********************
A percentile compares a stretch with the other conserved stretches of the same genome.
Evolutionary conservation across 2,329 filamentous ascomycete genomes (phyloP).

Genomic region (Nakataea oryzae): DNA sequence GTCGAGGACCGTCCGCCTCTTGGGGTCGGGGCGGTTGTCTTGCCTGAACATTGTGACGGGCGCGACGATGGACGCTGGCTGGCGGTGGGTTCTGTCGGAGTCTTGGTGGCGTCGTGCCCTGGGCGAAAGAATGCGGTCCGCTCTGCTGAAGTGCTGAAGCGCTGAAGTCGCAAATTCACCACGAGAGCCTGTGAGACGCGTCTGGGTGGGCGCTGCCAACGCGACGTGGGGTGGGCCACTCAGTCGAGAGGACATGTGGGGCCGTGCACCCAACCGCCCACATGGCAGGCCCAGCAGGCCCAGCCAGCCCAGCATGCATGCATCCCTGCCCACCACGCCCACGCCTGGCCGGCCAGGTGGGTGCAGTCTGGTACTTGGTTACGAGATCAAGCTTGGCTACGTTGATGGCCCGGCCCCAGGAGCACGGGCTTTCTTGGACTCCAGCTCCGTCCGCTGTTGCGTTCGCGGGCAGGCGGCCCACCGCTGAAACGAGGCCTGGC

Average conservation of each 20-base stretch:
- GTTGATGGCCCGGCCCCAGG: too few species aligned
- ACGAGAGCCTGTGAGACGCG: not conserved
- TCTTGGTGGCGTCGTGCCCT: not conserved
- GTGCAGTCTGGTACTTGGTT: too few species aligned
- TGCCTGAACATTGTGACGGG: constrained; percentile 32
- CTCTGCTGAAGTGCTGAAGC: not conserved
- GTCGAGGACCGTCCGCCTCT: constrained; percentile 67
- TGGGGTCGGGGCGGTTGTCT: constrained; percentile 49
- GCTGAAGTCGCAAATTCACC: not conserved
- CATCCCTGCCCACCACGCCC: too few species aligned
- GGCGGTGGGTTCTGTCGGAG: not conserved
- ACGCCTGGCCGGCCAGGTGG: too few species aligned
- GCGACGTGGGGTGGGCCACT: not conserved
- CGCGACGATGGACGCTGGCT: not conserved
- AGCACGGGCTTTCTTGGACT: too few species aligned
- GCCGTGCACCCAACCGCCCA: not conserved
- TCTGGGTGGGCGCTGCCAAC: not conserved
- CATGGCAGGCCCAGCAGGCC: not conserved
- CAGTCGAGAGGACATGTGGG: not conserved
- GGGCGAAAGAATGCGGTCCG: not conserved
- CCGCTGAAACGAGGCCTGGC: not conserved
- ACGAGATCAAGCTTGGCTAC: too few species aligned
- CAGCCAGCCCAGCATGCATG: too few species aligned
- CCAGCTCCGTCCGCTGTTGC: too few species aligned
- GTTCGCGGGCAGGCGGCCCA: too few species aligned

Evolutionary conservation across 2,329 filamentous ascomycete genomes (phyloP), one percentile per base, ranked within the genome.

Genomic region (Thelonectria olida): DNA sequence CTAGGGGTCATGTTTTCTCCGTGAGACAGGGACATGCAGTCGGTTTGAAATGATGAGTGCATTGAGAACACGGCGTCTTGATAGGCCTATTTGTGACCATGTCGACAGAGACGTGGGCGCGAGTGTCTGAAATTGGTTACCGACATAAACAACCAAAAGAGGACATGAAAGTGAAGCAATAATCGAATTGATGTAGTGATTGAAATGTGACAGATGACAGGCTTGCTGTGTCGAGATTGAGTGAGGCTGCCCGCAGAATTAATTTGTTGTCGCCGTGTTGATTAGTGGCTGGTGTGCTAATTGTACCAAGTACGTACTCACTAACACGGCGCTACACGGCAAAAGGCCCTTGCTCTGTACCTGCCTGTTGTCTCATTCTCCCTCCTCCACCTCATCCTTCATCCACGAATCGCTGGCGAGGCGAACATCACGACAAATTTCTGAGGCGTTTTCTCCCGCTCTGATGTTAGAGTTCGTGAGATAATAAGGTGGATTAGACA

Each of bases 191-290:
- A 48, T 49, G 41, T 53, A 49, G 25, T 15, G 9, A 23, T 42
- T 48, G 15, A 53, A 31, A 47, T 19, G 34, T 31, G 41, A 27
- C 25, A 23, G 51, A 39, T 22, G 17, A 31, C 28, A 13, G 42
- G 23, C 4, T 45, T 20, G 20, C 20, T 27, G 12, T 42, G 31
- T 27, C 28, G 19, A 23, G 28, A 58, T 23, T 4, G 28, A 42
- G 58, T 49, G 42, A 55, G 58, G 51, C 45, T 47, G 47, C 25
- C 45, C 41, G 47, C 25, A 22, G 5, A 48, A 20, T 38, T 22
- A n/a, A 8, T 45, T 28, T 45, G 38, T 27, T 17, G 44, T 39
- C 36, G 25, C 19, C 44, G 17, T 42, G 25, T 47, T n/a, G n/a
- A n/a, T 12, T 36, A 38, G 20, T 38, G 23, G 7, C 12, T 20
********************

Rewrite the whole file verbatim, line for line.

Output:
A percentile compares a stretch with the other conserved stretches of the same genome.
Evolutionary conservation across 2,329 filamentous ascomycete genomes (phyloP).

Genomic region (Nakataea oryzae): DNA sequence GTCGAGGACCGTCCGCCTCTTGGGGTCGGGGCGGTTGTCTTGCCTGAACATTGTGACGGGCGCGACGATGGACGCTGGCTGGCGGTGGGTTCTGTCGGAGTCTTGGTGGCGTCGTGCCCTGGGCGAAAGAATGCGGTCCGCTCTGCTGAAGTGCTGAAGCGCTGAAGTCGCAAATTCACCACGAGAGCCTGTGAGACGCGTCTGGGTGGGCGCTGCCAACGCGACGTGGGGTGGGCCACTCAGTCGAGAGGACATGTGGGGCCGTGCACCCAACCGCCCACATGGCAGGCCCAGCAGGCCCAGCCAGCCCAGCATGCATGCATCCCTGCCCACCACGCCCACGCCTGGCCGGCCAGGTGGGTGCAGTCTGGTACTTGGTTACGAGATCAAGCTTGGCTACGTTGATGGCCCGGCCCCAGGAGCACGGGCTTTCTTGGACTCCAGCTCCGTCCGCTGTTGCGTTCGCGGGCAGGCGGCCCACCGCTGAAACGAGGCCTGGC

Average conservation of each 20-base stretch:
- GTTGATGGCCCGGCCCCAGG: too few species aligned
- ACGAGAGCCTGTGAGACGCG: not conserved
- TCTTGGTGGCGTCGTGCCCT: not conserved
- GTGCAGTCTGGTACTTGGTT: too few species aligned
- TGCCTGAACATTGTGACGGG: constrained; percentile 32
- CTCTGCTGAAGTGCTGAAGC: not conserved
- GTCGAGGACCGTCCGCCTCT: constrained; percentile 67
- TGGGGTCGGGGCGGTTGTCT: constrained; percentile 49
- GCTGAAGTCGCAAATTCACC: not conserved
- CATCCCTGCCCACCACGCCC: too few species aligned
- GGCGGTGGGTTCTGTCGGAG: not conserved
- ACGCCTGGCCGGCCAGGTGG: too few species aligned
- GCGACGTGGGGTGGGCCACT: not conserved
- CGCGACGATGGACGCTGGCT: not conserved
- AGCACGGGCTTTCTTGGACT: too few species aligned
- GCCGTGCACCCAACCGCCCA: not conserved
- TCTGGGTGGGCGCTGCCAAC: not conserved
- CATGGCAGGCCCAGCAGGCC: not conserved
- CAGTCGAGAGGACATGTGGG: not conserved
- GGGCGAAAGAATGCGGTCCG: not conserved
- CCGCTGAAACGAGGCCTGGC: not conserved
- ACGAGATCAAGCTTGGCTAC: too few species aligned
- CAGCCAGCCCAGCATGCATG: too few species aligned
- CCAGCTCCGTCCGCTGTTGC: too few species aligned
- GTTCGCGGGCAGGCGGCCCA: too few species aligned

Evolutionary conservation across 2,329 filamentous ascomycete genomes (phyloP), one percentile per base, ranked within the genome.

Genomic region (Thelonectria olida): DNA sequence CTAGGGGTCATGTTTTCTCCGTGAGACAGGGACATGCAGTCGGTTTGAAATGATGAGTGCATTGAGAACACGGCGTCTTGATAGGCCTATTTGTGACCATGTCGACAGAGACGTGGGCGCGAGTGTCTGAAATTGGTTACCGACATAAACAACCAAAAGAGGACATGAAAGTGAAGCAATAATCGAATTGATGTAGTGATTGAAATGTGACAGATGACAGGCTTGCTGTGTCGAGATTGAGTGAGGCTGCCCGCAGAATTAATTTGTTGTCGCCGTGTTGATTAGTGGCTGGTGTGCTAATTGTACCAAGTACGTACTCACTAACACGGCGCTACACGGCAAAAGGCCCTTGCTCTGTACCTGCCTGTTGTCTCATTCTCCCTCCTCCACCTCATCCTTCATCCACGAATCGCTGGCGAGGCGAACATCACGACAAATTTCTGAGGCGTTTTCTCCCGCTCTGATGTTAGAGTTCGTGAGATAATAAGGTGGATTAGACA

Each of bases 191-290:
- A 48, T 49, G 41, T 53, A 49, G 25, T 15, G 9, A 23, T 42
- T 48, G 15, A 53, A 31, A 47, T 19, G 34, T 31, G 41, A 27
- C 25, A 23, G 51, A 39, T 22, G 17, A 31, C 28, A 13, G 42
- G 23, C 4, T 45, T 20, G 20, C 20, T 27, G 12, T 42, G 31
- T 27, C 28, G 19, A 23, G 28, A 58, T 23, T 4, G 28, A 42
- G 58, T 49, G 42, A 55, G 58, G 51, C 45, T 47, G 47, C 25
- C 45, C 41, G 47, C 25, A 22, G 5, A 48, A 20, T 38, T 22
- A n/a, A 8, T 45, T 28, T 45, G 38, T 27, T 17, G 44, T 39
- C 36, G 25, C 19, C 44, G 17, T 42, G 25, T 47, T n/a, G n/a
- A n/a, T 12, T 36, A 38, G 20, T 38, G 23, G 7, C 12, T 20